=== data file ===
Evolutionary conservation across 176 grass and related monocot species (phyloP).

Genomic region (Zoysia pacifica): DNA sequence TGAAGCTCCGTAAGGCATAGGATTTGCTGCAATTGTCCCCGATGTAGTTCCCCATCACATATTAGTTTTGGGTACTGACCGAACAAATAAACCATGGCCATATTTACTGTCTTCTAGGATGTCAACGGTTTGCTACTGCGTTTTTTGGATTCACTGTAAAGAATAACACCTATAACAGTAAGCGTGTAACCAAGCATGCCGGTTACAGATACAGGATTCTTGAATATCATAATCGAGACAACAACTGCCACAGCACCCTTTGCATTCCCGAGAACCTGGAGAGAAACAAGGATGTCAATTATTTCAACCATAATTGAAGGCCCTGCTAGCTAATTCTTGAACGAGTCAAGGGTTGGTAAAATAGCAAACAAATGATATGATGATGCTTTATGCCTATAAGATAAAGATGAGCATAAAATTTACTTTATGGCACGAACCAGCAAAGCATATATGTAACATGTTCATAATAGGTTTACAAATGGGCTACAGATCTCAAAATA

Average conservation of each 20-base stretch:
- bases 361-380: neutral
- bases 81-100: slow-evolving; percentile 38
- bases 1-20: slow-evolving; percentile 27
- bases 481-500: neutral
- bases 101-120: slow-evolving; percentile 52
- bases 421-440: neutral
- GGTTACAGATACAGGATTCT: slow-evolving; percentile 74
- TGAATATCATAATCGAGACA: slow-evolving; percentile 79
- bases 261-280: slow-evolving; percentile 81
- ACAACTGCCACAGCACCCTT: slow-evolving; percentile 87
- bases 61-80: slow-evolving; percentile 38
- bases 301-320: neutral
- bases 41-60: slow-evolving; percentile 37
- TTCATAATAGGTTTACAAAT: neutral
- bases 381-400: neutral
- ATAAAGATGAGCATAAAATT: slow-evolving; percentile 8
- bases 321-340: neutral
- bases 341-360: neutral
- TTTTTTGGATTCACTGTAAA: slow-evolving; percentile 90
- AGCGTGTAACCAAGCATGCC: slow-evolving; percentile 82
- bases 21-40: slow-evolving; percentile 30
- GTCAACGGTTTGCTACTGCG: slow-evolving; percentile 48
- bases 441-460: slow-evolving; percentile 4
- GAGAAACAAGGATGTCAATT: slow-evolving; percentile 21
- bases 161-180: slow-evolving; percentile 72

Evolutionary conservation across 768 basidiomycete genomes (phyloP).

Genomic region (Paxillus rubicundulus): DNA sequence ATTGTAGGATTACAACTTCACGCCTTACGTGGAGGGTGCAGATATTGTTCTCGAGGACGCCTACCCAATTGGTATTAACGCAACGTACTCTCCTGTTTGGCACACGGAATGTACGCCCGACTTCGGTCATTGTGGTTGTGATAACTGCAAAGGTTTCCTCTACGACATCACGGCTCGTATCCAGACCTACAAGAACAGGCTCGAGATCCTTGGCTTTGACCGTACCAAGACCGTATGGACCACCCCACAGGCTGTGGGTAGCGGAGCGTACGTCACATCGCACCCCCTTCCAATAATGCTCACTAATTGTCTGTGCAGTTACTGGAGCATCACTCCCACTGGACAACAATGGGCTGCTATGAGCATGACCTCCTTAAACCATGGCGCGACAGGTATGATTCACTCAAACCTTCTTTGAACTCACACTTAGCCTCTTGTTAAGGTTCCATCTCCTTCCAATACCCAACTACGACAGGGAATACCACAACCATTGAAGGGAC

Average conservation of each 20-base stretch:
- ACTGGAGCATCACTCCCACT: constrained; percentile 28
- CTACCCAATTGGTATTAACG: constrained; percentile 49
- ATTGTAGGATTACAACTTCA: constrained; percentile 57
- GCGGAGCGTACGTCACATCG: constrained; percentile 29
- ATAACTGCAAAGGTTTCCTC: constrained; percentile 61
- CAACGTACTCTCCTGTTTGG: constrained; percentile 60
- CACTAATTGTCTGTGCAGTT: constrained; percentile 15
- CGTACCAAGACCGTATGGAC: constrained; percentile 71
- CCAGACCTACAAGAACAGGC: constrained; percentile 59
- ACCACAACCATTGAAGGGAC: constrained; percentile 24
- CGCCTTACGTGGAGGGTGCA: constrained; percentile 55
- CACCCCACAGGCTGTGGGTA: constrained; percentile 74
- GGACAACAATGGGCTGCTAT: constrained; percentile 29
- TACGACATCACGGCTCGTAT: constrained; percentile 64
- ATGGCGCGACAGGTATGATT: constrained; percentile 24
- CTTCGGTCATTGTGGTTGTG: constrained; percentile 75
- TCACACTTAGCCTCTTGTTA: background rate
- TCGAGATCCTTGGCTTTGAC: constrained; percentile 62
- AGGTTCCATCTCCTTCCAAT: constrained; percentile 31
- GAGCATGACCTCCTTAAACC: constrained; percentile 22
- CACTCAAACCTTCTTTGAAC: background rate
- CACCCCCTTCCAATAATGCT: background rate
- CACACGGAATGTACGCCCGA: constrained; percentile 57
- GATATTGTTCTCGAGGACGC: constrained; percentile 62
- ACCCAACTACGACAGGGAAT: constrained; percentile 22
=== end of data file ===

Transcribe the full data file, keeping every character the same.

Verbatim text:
Evolutionary conservation across 176 grass and related monocot species (phyloP).

Genomic region (Zoysia pacifica): DNA sequence TGAAGCTCCGTAAGGCATAGGATTTGCTGCAATTGTCCCCGATGTAGTTCCCCATCACATATTAGTTTTGGGTACTGACCGAACAAATAAACCATGGCCATATTTACTGTCTTCTAGGATGTCAACGGTTTGCTACTGCGTTTTTTGGATTCACTGTAAAGAATAACACCTATAACAGTAAGCGTGTAACCAAGCATGCCGGTTACAGATACAGGATTCTTGAATATCATAATCGAGACAACAACTGCCACAGCACCCTTTGCATTCCCGAGAACCTGGAGAGAAACAAGGATGTCAATTATTTCAACCATAATTGAAGGCCCTGCTAGCTAATTCTTGAACGAGTCAAGGGTTGGTAAAATAGCAAACAAATGATATGATGATGCTTTATGCCTATAAGATAAAGATGAGCATAAAATTTACTTTATGGCACGAACCAGCAAAGCATATATGTAACATGTTCATAATAGGTTTACAAATGGGCTACAGATCTCAAAATA

Average conservation of each 20-base stretch:
- bases 361-380: neutral
- bases 81-100: slow-evolving; percentile 38
- bases 1-20: slow-evolving; percentile 27
- bases 481-500: neutral
- bases 101-120: slow-evolving; percentile 52
- bases 421-440: neutral
- GGTTACAGATACAGGATTCT: slow-evolving; percentile 74
- TGAATATCATAATCGAGACA: slow-evolving; percentile 79
- bases 261-280: slow-evolving; percentile 81
- ACAACTGCCACAGCACCCTT: slow-evolving; percentile 87
- bases 61-80: slow-evolving; percentile 38
- bases 301-320: neutral
- bases 41-60: slow-evolving; percentile 37
- TTCATAATAGGTTTACAAAT: neutral
- bases 381-400: neutral
- ATAAAGATGAGCATAAAATT: slow-evolving; percentile 8
- bases 321-340: neutral
- bases 341-360: neutral
- TTTTTTGGATTCACTGTAAA: slow-evolving; percentile 90
- AGCGTGTAACCAAGCATGCC: slow-evolving; percentile 82
- bases 21-40: slow-evolving; percentile 30
- GTCAACGGTTTGCTACTGCG: slow-evolving; percentile 48
- bases 441-460: slow-evolving; percentile 4
- GAGAAACAAGGATGTCAATT: slow-evolving; percentile 21
- bases 161-180: slow-evolving; percentile 72

Evolutionary conservation across 768 basidiomycete genomes (phyloP).

Genomic region (Paxillus rubicundulus): DNA sequence ATTGTAGGATTACAACTTCACGCCTTACGTGGAGGGTGCAGATATTGTTCTCGAGGACGCCTACCCAATTGGTATTAACGCAACGTACTCTCCTGTTTGGCACACGGAATGTACGCCCGACTTCGGTCATTGTGGTTGTGATAACTGCAAAGGTTTCCTCTACGACATCACGGCTCGTATCCAGACCTACAAGAACAGGCTCGAGATCCTTGGCTTTGACCGTACCAAGACCGTATGGACCACCCCACAGGCTGTGGGTAGCGGAGCGTACGTCACATCGCACCCCCTTCCAATAATGCTCACTAATTGTCTGTGCAGTTACTGGAGCATCACTCCCACTGGACAACAATGGGCTGCTATGAGCATGACCTCCTTAAACCATGGCGCGACAGGTATGATTCACTCAAACCTTCTTTGAACTCACACTTAGCCTCTTGTTAAGGTTCCATCTCCTTCCAATACCCAACTACGACAGGGAATACCACAACCATTGAAGGGAC

Average conservation of each 20-base stretch:
- ACTGGAGCATCACTCCCACT: constrained; percentile 28
- CTACCCAATTGGTATTAACG: constrained; percentile 49
- ATTGTAGGATTACAACTTCA: constrained; percentile 57
- GCGGAGCGTACGTCACATCG: constrained; percentile 29
- ATAACTGCAAAGGTTTCCTC: constrained; percentile 61
- CAACGTACTCTCCTGTTTGG: constrained; percentile 60
- CACTAATTGTCTGTGCAGTT: constrained; percentile 15
- CGTACCAAGACCGTATGGAC: constrained; percentile 71
- CCAGACCTACAAGAACAGGC: constrained; percentile 59
- ACCACAACCATTGAAGGGAC: constrained; percentile 24
- CGCCTTACGTGGAGGGTGCA: constrained; percentile 55
- CACCCCACAGGCTGTGGGTA: constrained; percentile 74
- GGACAACAATGGGCTGCTAT: constrained; percentile 29
- TACGACATCACGGCTCGTAT: constrained; percentile 64
- ATGGCGCGACAGGTATGATT: constrained; percentile 24
- CTTCGGTCATTGTGGTTGTG: constrained; percentile 75
- TCACACTTAGCCTCTTGTTA: background rate
- TCGAGATCCTTGGCTTTGAC: constrained; percentile 62
- AGGTTCCATCTCCTTCCAAT: constrained; percentile 31
- GAGCATGACCTCCTTAAACC: constrained; percentile 22
- CACTCAAACCTTCTTTGAAC: background rate
- CACCCCCTTCCAATAATGCT: background rate
- CACACGGAATGTACGCCCGA: constrained; percentile 57
- GATATTGTTCTCGAGGACGC: constrained; percentile 62
- ACCCAACTACGACAGGGAAT: constrained; percentile 22